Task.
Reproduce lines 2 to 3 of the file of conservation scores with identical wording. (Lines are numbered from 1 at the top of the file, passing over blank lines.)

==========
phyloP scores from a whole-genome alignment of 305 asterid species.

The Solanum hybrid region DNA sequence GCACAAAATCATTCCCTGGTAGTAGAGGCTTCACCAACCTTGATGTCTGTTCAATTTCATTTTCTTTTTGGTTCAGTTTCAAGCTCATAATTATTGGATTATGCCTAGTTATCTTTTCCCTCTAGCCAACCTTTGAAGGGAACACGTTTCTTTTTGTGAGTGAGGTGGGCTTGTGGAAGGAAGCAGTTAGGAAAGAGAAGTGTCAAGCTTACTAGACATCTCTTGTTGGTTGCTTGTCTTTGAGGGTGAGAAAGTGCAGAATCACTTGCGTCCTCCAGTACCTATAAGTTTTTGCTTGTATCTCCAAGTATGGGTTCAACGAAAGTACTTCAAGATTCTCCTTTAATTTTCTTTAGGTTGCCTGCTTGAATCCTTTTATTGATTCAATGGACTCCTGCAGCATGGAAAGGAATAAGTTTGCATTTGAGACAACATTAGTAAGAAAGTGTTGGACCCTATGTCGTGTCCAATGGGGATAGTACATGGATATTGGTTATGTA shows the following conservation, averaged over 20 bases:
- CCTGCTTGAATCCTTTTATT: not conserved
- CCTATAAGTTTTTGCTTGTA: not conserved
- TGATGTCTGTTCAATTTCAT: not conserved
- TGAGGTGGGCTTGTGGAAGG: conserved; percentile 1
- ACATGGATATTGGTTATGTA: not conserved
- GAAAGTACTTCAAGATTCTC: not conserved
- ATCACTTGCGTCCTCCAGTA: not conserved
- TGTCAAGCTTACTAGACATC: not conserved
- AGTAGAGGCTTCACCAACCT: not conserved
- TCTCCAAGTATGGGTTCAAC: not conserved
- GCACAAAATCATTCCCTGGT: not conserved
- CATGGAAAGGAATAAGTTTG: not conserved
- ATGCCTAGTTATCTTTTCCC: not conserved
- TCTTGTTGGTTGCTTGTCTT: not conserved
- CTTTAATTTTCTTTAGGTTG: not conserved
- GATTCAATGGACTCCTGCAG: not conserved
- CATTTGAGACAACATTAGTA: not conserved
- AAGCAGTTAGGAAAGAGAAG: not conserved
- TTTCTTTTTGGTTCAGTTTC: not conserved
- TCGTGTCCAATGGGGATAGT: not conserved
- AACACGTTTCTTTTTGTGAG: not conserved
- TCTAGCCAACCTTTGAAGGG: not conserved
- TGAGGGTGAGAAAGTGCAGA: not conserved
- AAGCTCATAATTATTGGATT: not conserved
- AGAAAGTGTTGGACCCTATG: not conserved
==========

The Solanum hybrid region DNA sequence GCACAAAATCATTCCCTGGTAGTAGAGGCTTCACCAACCTTGATGTCTGTTCAATTTCATTTTCTTTTTGGTTCAGTTTCAAGCTCATAATTATTGGATTATGCCTAGTTATCTTTTCCCTCTAGCCAACCTTTGAAGGGAACACGTTTCTTTTTGTGAGTGAGGTGGGCTTGTGGAAGGAAGCAGTTAGGAAAGAGAAGTGTCAAGCTTACTAGACATCTCTTGTTGGTTGCTTGTCTTTGAGGGTGAGAAAGTGCAGAATCACTTGCGTCCTCCAGTACCTATAAGTTTTTGCTTGTATCTCCAAGTATGGGTTCAACGAAAGTACTTCAAGATTCTCCTTTAATTTTCTTTAGGTTGCCTGCTTGAATCCTTTTATTGATTCAATGGACTCCTGCAGCATGGAAAGGAATAAGTTTGCATTTGAGACAACATTAGTAAGAAAGTGTTGGACCCTATGTCGTGTCCAATGGGGATAGTACATGGATATTGGTTATGTA shows the following conservation, averaged over 20 bases:
- CCTGCTTGAATCCTTTTATT: not conserved